Fluoride proponents did themselves and their cause no service when they shunned two forums on the topic of fluoridating public water supplies last Saturday. Indeed, their willful decision to stay away was a studied insult to the voters and to the Jeffersonian idea of an informed citizenry making informed public decisions.
Proponents refused to attend the two debates featuring anti-fluoride chemist Paul Connett of St. Lawrence University in Canton, N.Y., because, they said, it would lend legitimacy to Connell and the anti-fluoride cause.
Wow. This is like Al Gore refusing to attend a debate with George W. Bush because doing so would lend legitimacy to the Texas governor’s quest for the presidency. Or, it could be rendered the other way, too. Either way, it shows contempt for the ability of regular citizens to make an informed decision.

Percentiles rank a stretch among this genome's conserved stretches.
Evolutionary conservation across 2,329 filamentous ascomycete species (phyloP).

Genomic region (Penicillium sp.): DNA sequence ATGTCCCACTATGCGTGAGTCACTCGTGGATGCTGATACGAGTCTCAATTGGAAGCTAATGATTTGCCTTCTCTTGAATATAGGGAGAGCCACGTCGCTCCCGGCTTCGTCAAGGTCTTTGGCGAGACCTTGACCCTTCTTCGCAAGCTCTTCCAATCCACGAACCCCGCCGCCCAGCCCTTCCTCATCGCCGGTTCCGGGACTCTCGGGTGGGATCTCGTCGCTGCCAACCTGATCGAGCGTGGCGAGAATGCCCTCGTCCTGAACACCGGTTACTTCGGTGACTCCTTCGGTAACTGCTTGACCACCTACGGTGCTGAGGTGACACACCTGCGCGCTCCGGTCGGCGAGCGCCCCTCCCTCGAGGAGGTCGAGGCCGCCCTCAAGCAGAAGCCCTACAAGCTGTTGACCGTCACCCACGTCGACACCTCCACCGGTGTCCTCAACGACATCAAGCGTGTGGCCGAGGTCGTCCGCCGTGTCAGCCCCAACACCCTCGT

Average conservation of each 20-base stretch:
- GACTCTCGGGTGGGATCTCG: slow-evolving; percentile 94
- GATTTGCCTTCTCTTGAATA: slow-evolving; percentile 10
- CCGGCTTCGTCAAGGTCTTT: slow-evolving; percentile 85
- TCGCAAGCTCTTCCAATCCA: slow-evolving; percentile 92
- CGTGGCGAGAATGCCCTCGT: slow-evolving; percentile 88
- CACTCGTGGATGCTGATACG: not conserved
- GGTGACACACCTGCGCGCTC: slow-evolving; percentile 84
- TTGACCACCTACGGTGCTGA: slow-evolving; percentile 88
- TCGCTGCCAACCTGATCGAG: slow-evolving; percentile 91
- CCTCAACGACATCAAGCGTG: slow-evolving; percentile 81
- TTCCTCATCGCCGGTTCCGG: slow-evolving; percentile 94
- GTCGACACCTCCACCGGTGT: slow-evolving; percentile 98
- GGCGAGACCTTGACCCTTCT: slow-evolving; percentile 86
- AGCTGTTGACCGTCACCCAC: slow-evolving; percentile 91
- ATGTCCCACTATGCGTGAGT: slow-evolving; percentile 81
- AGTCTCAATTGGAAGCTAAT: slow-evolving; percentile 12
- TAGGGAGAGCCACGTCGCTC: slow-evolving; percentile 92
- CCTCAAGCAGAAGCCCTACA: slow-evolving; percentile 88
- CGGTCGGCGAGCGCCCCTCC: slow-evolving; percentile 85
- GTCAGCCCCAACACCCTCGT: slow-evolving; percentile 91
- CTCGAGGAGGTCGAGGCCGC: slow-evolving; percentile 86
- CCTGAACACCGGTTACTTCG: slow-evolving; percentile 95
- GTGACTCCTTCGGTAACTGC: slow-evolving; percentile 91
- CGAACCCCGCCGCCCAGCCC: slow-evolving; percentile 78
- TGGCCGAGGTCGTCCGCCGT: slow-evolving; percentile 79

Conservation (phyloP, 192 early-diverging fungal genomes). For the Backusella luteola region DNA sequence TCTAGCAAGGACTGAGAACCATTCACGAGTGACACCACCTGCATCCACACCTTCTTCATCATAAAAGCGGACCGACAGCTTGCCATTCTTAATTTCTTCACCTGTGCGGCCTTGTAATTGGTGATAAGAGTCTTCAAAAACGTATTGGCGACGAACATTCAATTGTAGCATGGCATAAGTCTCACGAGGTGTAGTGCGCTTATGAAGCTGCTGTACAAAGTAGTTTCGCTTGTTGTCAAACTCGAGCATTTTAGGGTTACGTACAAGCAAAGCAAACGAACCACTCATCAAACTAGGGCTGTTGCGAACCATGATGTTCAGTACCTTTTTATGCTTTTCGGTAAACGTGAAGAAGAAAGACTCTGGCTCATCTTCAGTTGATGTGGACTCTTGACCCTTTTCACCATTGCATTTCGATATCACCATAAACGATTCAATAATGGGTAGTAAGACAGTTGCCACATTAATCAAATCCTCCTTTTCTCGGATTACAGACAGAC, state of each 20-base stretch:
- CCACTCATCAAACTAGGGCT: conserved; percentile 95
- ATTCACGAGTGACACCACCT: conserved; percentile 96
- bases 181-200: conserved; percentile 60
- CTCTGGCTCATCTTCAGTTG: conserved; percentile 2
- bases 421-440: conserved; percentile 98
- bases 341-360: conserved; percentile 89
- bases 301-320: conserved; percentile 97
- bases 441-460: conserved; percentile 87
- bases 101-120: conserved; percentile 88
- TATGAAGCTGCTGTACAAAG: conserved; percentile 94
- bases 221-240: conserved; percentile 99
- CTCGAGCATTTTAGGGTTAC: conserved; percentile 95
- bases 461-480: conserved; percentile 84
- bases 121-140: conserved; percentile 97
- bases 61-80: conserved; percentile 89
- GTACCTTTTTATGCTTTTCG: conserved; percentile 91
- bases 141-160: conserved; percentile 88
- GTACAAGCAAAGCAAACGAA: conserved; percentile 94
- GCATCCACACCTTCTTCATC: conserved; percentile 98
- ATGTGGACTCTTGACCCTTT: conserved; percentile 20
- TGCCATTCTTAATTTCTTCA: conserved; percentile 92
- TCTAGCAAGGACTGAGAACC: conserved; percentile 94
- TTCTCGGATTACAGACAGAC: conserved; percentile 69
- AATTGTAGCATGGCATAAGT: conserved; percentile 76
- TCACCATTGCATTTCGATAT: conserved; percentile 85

Although no one says it, the condescending attitude that one’s political foes are too inferior, irrational or devious to meet in debate raises a more fundamental question: Namely, what do those shrinking violets really think of the notion that regular citizens — people who go to work every day, beget and raise their children and try to make ends meet — actually get to be the ones who make the decision?
A political movement that is so contemptuous of those it disagrees with probably hates the thought that regular, common citizens get to say yes or no to their scheme. They obviously feel that the citizenry can be better nudged to making the right decision — theirs — if they are confronted only with a solid front of proponents, while opponents eager to gainsay them are marginalized and ignored.
It is too bad. Whether to add fluoride to municipal water supplies should be discussed on its merits. The citizens who are to decide should demand this. If fluoride proponents appear too arrogant to confront their foes, voters will construe their hubris as something that should give them pause.